Rel 1.4

Rel is an application that determines the relevance of text documents to a set of keywords expressed in boolean infix notation.
Rel is an application that determines the relevance of text documents to a set of keywords expressed in boolean infix notation. The list of file names that are relevant are printed to the standard output, in order of relevance. The boolean operators supported are logical or, logical and, and logical not. These operators are represented by the symbols, "|", "&", and, "!", respectively, and left and right parenthesis, "(" and ")", are used as the grouping operators. The paths can be files and/or directories-if it is a directory, the program will recursively descend into the directory, searching all files and directories contained in the directory.

For example, the command:

rel "(directory & listing)" /usr/share/man/cat1

(ie., find the order of relevance of all files that contain both of the words "directory" and "listing" in the catman directory) will list a few tens of files, out of the hundreds of catman files, of which "ls.1" is the among the most relevant-meaning that to find the command that lists directories in a Unix system, the "literature search" was reduced, on average, by about 98%, which is a considerable expediency in relation to browsing through the files in the directory. Although this example is remedial, a similar expediency can be demonstrated in searching for documents in email repositories and text archives.

Additional applications include information robots, (ie., "mailbots," or "infobots,") where the disposition (ie., delivery, filing, or viewing,) of text documents can be determined dynamically, based on the relevance of the document to a set of criteria, framed in boolean infix notation. Or, in other words, the program can be used to order, or rank, text documents based on a "context," specified in a general mathematical language, similar to that used in calculators.

The words in the query are case insensitive, and either upper or lower case can be used.

The operator symbols can be escaped with the "" character to include the symbol in a search pattern. The "escape space" character sequence represents one or more instances of space character(s) in search patterns, and each instance will match one or more consecutive whitespace characters, (as defined by isspace(3) in ctype.h and/or locale.h,) and allows phrases to be searched for. The "many to one" whitespace character translation occurs in both the keyword arguments and the text document(s). Multiple consecutive instances of the "escape space" character sequence in keyword search phrases should not be used, and single instances are appropriate only when necessary to specify a consecutive sequence of keywords-the logical and operator is the preferred searching construct when searching documents that contain set(s) of keywords.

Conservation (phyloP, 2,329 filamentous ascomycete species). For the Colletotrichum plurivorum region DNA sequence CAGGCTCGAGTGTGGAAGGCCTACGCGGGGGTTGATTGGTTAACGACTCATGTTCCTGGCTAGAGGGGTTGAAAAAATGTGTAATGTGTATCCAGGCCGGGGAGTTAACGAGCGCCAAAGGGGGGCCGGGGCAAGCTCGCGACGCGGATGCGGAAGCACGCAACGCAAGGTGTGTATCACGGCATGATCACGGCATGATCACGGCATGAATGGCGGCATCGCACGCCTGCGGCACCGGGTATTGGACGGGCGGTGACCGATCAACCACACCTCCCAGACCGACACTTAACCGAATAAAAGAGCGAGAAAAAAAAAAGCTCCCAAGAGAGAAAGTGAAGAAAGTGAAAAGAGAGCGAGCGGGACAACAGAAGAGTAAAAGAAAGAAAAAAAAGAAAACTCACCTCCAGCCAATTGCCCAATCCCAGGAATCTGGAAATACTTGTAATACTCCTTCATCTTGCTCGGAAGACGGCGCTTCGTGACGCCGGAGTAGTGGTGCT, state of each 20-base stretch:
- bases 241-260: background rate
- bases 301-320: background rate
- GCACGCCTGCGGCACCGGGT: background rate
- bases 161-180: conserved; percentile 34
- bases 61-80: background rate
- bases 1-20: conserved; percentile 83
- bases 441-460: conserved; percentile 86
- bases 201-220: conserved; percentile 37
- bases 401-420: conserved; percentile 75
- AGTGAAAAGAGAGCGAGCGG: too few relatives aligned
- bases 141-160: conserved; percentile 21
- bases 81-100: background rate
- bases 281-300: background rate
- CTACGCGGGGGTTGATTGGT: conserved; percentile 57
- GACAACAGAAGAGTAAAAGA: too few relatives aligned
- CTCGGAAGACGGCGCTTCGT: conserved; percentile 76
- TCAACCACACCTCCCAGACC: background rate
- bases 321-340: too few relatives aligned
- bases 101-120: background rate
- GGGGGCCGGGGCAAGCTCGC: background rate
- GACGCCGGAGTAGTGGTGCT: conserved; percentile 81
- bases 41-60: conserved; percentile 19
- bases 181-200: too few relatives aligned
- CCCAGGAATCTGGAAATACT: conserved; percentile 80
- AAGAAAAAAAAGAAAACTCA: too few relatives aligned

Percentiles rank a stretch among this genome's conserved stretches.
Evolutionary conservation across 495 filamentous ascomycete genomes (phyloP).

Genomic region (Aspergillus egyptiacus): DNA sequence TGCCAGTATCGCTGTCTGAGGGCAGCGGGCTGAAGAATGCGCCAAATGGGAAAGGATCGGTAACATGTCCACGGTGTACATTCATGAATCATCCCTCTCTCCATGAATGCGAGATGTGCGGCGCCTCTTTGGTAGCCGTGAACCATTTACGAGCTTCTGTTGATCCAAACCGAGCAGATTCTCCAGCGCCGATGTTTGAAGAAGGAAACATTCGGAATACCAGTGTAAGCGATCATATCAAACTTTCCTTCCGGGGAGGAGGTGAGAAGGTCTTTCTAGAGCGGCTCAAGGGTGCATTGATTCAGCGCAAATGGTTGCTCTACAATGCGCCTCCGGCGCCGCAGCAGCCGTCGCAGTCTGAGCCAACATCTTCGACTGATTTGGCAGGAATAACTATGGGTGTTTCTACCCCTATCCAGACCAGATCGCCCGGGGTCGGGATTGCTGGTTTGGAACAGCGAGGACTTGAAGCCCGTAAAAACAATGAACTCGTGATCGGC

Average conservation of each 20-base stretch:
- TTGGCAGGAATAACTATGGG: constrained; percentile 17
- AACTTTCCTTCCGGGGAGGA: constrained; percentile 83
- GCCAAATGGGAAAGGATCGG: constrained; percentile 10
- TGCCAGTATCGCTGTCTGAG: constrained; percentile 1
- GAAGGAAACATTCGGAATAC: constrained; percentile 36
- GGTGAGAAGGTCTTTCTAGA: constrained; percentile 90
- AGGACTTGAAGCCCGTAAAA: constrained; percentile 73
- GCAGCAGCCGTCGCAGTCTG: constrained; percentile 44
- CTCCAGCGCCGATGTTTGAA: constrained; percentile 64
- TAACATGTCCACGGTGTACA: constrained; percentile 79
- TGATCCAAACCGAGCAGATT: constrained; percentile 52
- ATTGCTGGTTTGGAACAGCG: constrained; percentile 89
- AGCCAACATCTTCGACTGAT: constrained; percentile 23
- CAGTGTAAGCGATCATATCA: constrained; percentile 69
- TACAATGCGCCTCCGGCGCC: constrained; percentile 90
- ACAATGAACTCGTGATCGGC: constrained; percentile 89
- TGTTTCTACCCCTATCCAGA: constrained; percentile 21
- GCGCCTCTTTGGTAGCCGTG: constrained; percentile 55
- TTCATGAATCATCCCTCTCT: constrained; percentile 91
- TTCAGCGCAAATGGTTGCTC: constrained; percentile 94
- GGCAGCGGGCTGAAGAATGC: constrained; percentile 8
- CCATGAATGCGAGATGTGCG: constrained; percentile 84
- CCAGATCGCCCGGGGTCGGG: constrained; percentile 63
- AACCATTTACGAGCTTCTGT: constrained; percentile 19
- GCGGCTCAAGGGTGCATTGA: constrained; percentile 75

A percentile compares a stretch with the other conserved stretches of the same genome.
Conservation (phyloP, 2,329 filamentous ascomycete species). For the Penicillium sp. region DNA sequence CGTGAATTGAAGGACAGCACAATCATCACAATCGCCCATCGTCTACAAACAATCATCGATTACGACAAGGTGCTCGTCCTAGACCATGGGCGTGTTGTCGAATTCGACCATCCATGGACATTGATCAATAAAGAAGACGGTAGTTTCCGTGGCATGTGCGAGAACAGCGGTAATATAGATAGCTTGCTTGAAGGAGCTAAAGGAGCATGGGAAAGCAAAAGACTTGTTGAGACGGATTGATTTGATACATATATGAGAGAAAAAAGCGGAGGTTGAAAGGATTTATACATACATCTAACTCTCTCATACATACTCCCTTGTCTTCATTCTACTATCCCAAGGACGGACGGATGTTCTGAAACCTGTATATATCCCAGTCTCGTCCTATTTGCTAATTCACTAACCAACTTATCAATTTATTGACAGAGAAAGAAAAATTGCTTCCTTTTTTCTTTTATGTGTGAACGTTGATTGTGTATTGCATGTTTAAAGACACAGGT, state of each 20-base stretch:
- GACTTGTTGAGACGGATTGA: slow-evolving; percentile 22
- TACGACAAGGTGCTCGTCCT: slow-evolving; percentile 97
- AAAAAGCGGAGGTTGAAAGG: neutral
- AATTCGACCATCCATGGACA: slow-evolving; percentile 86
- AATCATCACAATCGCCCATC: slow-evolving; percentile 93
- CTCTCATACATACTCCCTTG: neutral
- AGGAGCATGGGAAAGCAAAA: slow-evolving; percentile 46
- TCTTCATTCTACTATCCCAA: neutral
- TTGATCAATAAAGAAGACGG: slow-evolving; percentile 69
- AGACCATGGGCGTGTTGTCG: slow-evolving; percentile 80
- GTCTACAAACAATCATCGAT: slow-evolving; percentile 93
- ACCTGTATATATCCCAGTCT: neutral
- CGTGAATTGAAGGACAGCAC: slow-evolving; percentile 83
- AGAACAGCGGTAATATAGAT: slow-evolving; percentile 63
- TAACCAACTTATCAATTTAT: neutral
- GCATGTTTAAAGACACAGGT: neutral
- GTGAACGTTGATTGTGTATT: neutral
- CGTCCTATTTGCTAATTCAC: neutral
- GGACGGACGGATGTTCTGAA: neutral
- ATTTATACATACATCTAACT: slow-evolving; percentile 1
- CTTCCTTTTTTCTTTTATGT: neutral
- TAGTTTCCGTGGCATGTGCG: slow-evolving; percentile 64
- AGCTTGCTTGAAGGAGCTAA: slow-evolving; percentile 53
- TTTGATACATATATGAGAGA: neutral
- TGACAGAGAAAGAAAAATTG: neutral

Hyphenation issues are addressed by deleting hyphens and any following sequence of instances of whitespace characters, (as defined by isspace(3),) in both the keyword arguments and the text document(s).

Backspace character issues are addressed by overwriting the character before the backspace with the character after the backspace, which will instantiate the character of the last instance of of consecutive backspace/character combinations. This is specifically for catman pages which utilize underscore/backspace/character combinations for underlining, in addition to backspace/character combinations for bold (overstrike,) representation-note that for this process to be successful, a single underscore (used for underlining,) must preceed a single character in the sequence.

last updated on:
February 4th, 2008, 14:39 GMT
price:
FREE!
developed by:
John Conover
homepage:
www.johncon.com
license type:
GPL (GNU General Public License) 
category:
ROOT \ Text Editing&Processing \ Others

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